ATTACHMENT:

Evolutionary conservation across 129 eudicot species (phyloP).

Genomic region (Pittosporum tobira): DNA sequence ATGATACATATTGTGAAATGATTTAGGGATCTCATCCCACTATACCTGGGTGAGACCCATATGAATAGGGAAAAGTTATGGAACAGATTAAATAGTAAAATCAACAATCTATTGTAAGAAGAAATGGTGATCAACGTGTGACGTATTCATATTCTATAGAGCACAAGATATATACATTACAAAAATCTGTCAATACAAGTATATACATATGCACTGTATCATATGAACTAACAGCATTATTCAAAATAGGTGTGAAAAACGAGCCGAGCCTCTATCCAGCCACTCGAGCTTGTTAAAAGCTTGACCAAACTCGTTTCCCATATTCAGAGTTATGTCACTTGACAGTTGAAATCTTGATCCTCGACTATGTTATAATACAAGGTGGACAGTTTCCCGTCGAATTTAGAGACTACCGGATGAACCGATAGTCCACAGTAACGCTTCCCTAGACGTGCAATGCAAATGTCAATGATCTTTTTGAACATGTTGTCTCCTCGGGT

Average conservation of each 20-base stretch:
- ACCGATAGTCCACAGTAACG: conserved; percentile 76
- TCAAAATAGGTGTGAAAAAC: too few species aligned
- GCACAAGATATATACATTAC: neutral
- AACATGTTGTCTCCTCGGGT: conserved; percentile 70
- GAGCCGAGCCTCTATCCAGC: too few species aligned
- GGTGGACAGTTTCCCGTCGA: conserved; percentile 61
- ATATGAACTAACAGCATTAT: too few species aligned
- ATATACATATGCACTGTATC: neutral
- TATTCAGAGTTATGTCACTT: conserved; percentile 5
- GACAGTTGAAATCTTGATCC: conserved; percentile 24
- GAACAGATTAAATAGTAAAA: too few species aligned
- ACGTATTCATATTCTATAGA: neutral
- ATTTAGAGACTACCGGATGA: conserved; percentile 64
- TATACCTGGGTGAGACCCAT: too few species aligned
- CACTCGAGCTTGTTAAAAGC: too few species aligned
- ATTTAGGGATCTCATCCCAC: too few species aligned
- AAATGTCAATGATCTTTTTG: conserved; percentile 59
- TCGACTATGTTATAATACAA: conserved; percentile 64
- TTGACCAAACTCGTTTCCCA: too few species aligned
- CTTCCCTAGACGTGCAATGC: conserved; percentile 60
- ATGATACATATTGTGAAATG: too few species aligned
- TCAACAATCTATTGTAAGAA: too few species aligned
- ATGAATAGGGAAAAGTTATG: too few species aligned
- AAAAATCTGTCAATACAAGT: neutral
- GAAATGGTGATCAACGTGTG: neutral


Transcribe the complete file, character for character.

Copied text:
Evolutionary conservation across 129 eudicot species (phyloP).

Genomic region (Pittosporum tobira): DNA sequence ATGATACATATTGTGAAATGATTTAGGGATCTCATCCCACTATACCTGGGTGAGACCCATATGAATAGGGAAAAGTTATGGAACAGATTAAATAGTAAAATCAACAATCTATTGTAAGAAGAAATGGTGATCAACGTGTGACGTATTCATATTCTATAGAGCACAAGATATATACATTACAAAAATCTGTCAATACAAGTATATACATATGCACTGTATCATATGAACTAACAGCATTATTCAAAATAGGTGTGAAAAACGAGCCGAGCCTCTATCCAGCCACTCGAGCTTGTTAAAAGCTTGACCAAACTCGTTTCCCATATTCAGAGTTATGTCACTTGACAGTTGAAATCTTGATCCTCGACTATGTTATAATACAAGGTGGACAGTTTCCCGTCGAATTTAGAGACTACCGGATGAACCGATAGTCCACAGTAACGCTTCCCTAGACGTGCAATGCAAATGTCAATGATCTTTTTGAACATGTTGTCTCCTCGGGT

Average conservation of each 20-base stretch:
- ACCGATAGTCCACAGTAACG: conserved; percentile 76
- TCAAAATAGGTGTGAAAAAC: too few species aligned
- GCACAAGATATATACATTAC: neutral
- AACATGTTGTCTCCTCGGGT: conserved; percentile 70
- GAGCCGAGCCTCTATCCAGC: too few species aligned
- GGTGGACAGTTTCCCGTCGA: conserved; percentile 61
- ATATGAACTAACAGCATTAT: too few species aligned
- ATATACATATGCACTGTATC: neutral
- TATTCAGAGTTATGTCACTT: conserved; percentile 5
- GACAGTTGAAATCTTGATCC: conserved; percentile 24
- GAACAGATTAAATAGTAAAA: too few species aligned
- ACGTATTCATATTCTATAGA: neutral
- ATTTAGAGACTACCGGATGA: conserved; percentile 64
- TATACCTGGGTGAGACCCAT: too few species aligned
- CACTCGAGCTTGTTAAAAGC: too few species aligned
- ATTTAGGGATCTCATCCCAC: too few species aligned
- AAATGTCAATGATCTTTTTG: conserved; percentile 59
- TCGACTATGTTATAATACAA: conserved; percentile 64
- TTGACCAAACTCGTTTCCCA: too few species aligned
- CTTCCCTAGACGTGCAATGC: conserved; percentile 60
- ATGATACATATTGTGAAATG: too few species aligned
- TCAACAATCTATTGTAAGAA: too few species aligned
- ATGAATAGGGAAAAGTTATG: too few species aligned
- AAAAATCTGTCAATACAAGT: neutral
- GAAATGGTGATCAACGTGTG: neutral